Wednesday, January 26, 2011

"The Last Days of Ptolemy Grey" by Walter Mosley

Summary: 91-year-old Ptolemy Grey has a difficult time remembering things, and his thoughts often flutter from one point to another, making it hard for him to piece together any one memory.  When Reggie, his great-grandnephew who checked in on him, dies in a drive-by shooting, Robyn, a young woman living with a member of Ptolemy's family, begins caring for him.  Robyn truly cares about Ptolemy, cleaning up his squalid apartment and showing him love and care.  Ptolemy begins to piece together parts of his life and decides there are things he needs to finish before he dies.

Musings: In some ways The Last Days of Ptolemy Grey is kind of like deciding to buy a giant piece of cake from the grocery store to eat as an afternoon snack instead of just going home and eating the celery you know is already in the fridge.  The celery is better for you, and the cake may ring too sickly sweet once you finish, but gosh do you feel great chomping that cake down.  Ptolemy Grey is filled with "perfect" characters who are exactly as they appear and don't have the nasty habit of disappointing.  You know they won't withstand any kind of characterization scrutiny, but it's still enjoyable to read about good people doing good things and getting proper rewards.  So I guess all of this is a roundabout way of saying I quite enjoyed Ptolemy Grey (even more so than that cake).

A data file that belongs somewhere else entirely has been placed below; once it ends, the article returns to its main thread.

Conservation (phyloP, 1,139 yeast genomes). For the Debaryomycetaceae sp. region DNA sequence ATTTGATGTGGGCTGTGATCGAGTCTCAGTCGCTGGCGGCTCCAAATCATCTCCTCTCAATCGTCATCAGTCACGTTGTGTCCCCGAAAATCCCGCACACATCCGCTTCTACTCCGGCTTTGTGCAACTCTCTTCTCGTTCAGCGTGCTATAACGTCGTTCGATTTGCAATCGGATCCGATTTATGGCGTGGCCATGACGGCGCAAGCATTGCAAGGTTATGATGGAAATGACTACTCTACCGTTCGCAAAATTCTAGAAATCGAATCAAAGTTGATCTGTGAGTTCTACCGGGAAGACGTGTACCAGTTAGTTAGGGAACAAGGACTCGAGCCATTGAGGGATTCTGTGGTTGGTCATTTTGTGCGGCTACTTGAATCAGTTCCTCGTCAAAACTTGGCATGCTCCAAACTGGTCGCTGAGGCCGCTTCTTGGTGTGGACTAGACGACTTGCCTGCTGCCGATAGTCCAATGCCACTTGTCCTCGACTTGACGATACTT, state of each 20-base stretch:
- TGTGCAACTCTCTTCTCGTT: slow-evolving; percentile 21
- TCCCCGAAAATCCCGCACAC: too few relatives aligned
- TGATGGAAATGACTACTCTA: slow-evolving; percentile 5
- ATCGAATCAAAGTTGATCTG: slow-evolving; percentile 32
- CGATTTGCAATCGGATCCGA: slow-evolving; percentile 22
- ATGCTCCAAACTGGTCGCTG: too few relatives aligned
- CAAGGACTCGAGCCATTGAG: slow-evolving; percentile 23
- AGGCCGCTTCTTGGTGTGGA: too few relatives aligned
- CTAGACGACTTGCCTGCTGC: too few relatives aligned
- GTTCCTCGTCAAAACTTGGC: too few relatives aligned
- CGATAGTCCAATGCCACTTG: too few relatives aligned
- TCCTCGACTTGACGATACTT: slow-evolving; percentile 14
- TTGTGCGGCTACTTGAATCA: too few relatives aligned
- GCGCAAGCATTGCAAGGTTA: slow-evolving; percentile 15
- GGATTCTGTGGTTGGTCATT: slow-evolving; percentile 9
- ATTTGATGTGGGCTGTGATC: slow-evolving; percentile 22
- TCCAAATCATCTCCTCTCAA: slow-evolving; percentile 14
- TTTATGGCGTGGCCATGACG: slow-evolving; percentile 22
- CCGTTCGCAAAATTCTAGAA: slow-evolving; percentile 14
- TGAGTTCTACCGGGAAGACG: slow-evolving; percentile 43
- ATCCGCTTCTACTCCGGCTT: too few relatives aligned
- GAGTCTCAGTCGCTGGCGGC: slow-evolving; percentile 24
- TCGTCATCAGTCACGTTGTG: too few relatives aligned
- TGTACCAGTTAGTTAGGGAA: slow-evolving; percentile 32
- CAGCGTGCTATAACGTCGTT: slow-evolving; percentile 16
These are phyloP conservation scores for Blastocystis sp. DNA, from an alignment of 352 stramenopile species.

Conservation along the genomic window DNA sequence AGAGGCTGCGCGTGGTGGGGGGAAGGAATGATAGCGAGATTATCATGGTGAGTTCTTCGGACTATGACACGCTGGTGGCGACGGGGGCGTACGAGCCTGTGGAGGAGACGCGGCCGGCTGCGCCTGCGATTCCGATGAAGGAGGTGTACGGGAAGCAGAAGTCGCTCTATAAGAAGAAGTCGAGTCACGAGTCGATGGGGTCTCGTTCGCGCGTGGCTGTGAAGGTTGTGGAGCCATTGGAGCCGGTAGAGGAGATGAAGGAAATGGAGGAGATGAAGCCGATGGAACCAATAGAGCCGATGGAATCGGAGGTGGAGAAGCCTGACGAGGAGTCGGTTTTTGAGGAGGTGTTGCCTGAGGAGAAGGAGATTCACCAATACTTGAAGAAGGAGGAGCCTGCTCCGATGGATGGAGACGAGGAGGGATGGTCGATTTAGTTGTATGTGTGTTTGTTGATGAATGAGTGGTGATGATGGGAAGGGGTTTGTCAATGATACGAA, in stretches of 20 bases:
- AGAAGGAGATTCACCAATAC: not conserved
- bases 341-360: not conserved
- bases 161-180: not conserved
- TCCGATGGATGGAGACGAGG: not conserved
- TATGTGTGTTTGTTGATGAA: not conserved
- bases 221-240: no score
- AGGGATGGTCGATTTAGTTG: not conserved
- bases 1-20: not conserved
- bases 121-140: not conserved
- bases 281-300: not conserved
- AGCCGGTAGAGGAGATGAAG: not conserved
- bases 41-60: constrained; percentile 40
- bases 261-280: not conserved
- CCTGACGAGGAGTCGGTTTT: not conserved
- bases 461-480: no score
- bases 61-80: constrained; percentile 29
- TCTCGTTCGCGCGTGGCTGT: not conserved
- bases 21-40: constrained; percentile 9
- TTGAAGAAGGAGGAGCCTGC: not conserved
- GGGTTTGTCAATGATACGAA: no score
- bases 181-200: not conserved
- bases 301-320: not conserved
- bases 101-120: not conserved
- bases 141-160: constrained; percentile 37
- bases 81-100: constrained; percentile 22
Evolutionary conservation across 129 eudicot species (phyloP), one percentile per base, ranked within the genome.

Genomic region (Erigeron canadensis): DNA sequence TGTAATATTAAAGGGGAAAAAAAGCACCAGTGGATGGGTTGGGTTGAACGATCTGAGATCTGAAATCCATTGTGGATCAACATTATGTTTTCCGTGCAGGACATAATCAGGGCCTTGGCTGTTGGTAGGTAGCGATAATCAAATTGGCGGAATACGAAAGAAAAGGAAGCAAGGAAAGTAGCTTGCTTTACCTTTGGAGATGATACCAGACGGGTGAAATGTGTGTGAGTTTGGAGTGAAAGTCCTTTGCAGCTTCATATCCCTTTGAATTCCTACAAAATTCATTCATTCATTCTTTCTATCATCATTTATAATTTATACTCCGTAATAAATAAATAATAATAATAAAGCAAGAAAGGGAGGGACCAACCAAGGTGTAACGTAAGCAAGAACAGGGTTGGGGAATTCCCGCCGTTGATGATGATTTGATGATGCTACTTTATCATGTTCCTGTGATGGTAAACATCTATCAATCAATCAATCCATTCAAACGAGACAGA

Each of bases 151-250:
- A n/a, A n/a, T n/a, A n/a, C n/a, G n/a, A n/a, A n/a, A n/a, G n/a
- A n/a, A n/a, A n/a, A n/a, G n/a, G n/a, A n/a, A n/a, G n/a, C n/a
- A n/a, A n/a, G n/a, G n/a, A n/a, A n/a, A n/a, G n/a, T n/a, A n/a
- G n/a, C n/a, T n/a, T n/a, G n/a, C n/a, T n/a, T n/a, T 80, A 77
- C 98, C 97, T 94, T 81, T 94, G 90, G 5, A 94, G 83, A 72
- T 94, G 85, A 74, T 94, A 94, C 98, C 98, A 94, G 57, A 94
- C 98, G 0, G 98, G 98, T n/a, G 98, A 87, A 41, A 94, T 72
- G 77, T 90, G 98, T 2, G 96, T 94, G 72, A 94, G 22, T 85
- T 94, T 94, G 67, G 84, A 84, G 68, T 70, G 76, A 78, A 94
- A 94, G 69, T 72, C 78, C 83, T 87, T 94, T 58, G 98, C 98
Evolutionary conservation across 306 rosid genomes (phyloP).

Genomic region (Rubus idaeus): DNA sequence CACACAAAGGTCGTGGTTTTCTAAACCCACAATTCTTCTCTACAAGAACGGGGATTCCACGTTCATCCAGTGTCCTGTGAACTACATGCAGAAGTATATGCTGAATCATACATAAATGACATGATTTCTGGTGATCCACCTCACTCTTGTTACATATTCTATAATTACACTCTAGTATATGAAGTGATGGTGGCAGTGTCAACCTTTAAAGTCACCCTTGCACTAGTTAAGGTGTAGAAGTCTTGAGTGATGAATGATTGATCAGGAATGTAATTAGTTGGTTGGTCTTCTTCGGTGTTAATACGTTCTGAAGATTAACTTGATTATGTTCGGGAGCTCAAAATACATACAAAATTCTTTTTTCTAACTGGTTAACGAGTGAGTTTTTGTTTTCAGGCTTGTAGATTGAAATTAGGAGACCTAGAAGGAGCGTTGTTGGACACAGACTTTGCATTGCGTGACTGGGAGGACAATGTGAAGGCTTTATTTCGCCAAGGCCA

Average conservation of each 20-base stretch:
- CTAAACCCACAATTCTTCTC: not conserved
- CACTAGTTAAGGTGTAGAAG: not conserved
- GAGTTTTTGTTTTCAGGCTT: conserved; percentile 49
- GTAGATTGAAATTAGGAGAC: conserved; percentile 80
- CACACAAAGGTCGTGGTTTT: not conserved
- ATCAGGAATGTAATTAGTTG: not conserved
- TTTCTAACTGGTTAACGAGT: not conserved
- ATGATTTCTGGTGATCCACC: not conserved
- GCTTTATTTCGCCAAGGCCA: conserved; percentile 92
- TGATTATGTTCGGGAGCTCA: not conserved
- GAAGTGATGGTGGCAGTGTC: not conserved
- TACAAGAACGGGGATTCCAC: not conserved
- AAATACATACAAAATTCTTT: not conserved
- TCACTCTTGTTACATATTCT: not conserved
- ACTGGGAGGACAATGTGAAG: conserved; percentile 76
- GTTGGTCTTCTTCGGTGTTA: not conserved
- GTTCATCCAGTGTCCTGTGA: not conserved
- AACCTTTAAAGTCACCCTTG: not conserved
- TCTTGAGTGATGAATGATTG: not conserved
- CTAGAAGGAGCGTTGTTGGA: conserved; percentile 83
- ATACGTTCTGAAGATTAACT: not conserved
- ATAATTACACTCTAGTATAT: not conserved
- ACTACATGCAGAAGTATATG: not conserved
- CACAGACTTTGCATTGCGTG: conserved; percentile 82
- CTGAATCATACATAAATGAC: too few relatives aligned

Our perfect characters are Ptolemy, a sweet elderly man determined to give to everyone, and Robyn, a beautiful and saintly young woman who devotes her existence to caring, loving, and supporting the nonagenarian.  Robyn instantly likes Ptolemy, listening to him and clearing out his filthy apartment (in what would have been the most uplifting episode of Hoarders ever had it been real).  She never gets bored, angry, or mad with him, and in fact the two spend most of the book mooning over how they would get married if he were forty years younger and she twenty years older.

But, really, I'm sounding critical when I was fully engrossed in the novel.  Ptolemy is an endearing character, and the reader gets a look into various aspects of his life, primarily his relationship as a boy with an elderly man named Coydog McCann.  There's joy in seeing his life improve (and keep improving!) through the love of Robyn.

Most of the book follows Ptolemy's train of thought in the early stages of dementia, so it's a bit surprising when, two-thirds of the way through the book, Ptolemy feels certain he needs to take an experimental drug that will return his memories but shorten his life.  He suddenly has to do certain things before he dies, and I was a little surprised at the sudden assurance.

By the end of the novel everything is neatly and happily wrapped up; there are no great mysteries revealed nor any sudden failings by our angelic characters.  However, I also felt happy while reading (I found it hard to put down) and after I finished. Ptolemy Grey is a good choice for someone who wants a heart-warming book with a more unique style and a minimum of corniness.

***This book qualifies for the POC Reading Challenge.

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